InvestmentNews Editorials

Cryptocurrency frenzy poses a challenge to advisers

Be sure to have a solid, informed case for your viewpoint on bitcoin

Dec 16, 2017 @ 6:00 am

Nothing like roaring into the holidays with a mania on our heels.There has been enough news swirling the last few weeks on bitcoin, other cryptocurrencies, their futures, the underlying blockchain technology and, yes, even CryptoKitties — it's a thing — to make one's head spin.

We certainly will not "go gentle into that good night" of the year's end. Though Dylan Thomas wrote that about human life, it's utterly fitting for 2017, which will "rage, rage against the dying of the light."

But be not weary, advisers. We're just getting started, and 2018 is sure to be a doozy.

Last week, we saw the price of bitcoin jump almost 35% before dropping back again. It has doubled since late November. We dare not print a price here because it will be ludicrously out of date by the time you read this.

Similar swings occurred during the debut of bitcoin futures Dec. 10 on the Cboe Options Exchange. The enthusiasm spurred two trading halts in order to calm the market. And get ready: CME Group Inc., the world's largest exchange owner, will begin trading bitcoin futures contracts Monday.

We know what follows: other derivatives, and even inclusion indirectly in mutual funds and ETFs. We've already seen that with two money managers our senior columnist John Waggoner wrote about last week. Their funds get in on the phantom currency through the Bitcoin Investment Trust, which owns a set number of bitcoins and typically sells for a large premium to the value of its holdings. Yikes.

Things are moving fast for advisers, and even faster for news outlets such as InvestmentNews trying to keep you ahead of the curve.

We were all set to deploy our Market Intelligence e-newsletter last Tuesday with a lead story titled "Bitcoin futures debut with 26% rally." But that morning's news had eclipsed the previous day's sunshine with headlines about such trades tumbling 93%. (It appears we're going to need an even faster piece of news-writing equipment and delivery system than the human brain and internet.)

But during such chaos, as during tranquility, it is the job of advisers to stay ahead of the client on financial matters lest the client lose all confidence in them. A response of "I don't know" will not suffice for the many questions clients will throw at you. Especially the crazed ones.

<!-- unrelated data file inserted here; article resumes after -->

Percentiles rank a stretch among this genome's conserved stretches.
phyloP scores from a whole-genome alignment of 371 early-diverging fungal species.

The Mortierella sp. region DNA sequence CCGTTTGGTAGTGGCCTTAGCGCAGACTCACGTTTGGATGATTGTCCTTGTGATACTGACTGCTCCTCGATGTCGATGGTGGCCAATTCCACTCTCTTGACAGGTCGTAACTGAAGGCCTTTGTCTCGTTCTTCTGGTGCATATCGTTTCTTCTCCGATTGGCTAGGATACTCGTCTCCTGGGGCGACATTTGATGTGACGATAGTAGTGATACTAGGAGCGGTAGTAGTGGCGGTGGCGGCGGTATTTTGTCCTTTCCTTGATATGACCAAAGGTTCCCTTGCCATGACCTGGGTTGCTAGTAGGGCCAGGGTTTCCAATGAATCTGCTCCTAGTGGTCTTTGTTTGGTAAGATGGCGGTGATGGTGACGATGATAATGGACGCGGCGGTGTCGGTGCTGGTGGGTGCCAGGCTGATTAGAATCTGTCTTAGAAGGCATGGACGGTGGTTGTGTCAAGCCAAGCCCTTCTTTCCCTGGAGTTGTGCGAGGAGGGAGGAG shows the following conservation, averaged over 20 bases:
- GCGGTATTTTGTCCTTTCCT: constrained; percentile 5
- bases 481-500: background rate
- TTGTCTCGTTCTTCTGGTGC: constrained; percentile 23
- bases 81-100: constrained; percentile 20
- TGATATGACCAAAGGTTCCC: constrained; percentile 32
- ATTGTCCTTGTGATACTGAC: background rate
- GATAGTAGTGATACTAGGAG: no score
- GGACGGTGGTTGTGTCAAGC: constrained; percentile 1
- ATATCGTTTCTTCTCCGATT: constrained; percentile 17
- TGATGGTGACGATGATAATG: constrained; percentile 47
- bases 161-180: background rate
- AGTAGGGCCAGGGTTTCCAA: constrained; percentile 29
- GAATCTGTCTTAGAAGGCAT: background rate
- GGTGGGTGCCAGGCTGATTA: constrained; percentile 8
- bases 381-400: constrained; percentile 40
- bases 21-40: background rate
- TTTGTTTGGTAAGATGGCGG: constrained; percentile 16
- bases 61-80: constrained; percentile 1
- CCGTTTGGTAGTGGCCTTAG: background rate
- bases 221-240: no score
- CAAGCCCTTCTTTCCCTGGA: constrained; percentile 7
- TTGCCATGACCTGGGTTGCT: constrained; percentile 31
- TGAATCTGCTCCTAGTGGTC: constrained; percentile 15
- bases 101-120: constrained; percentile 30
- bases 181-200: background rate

Manias need maniacs

Though some of your clients are undoubtedly remaining sane amid the fervor, we know that to feed a mania we need maniacs. Be honest, you know a few. According to Joseph Borg, Alabama securities director and president of the North American Securities Administrators Association, there are plenty out there hounding their advisers about the cryptocurrency. As he told CNBC last week, people are going into debt, opening home equity lines of credit and taking cash advances on credit cards to buy bitcoin. As he warned, "Innovation always outruns regulation."

Which makes this a particularly crucial moment for advisers to earn their keep, and help put reason between hungry investors and their eagerness to risk too many of their hard-earned dollars.

Securities and Exchange Commission Chairman Jay Clayton released a statement last week on cryptocurrencies and initial coin offerings. Half of the notice was directed at market professionals such as broker-dealers and investment advisers.

Mr. Clayton said that although cryptocurrencies are purported not to be securities, his agency is keeping a close eye on them.

(More: Jay Clayton issues cryptocurrency warning)

"When advising clients … advisers should thoughtfully consider our laws, regulations and guidance, as well as our principles-based securities law framework, which has served us well in the face of new developments for more than 80 years," he said. "I also encourage market participants and their advisers to engage with the SEC staff to aid in their analysis under the securities laws."

So whether you are intrigued by bitcoin and the technology that underlies it, or mortified by the mania, be sure to have a solid, informed case for that viewpoint — and share it freely with those coming to you for guidance. They'll definitely need it.


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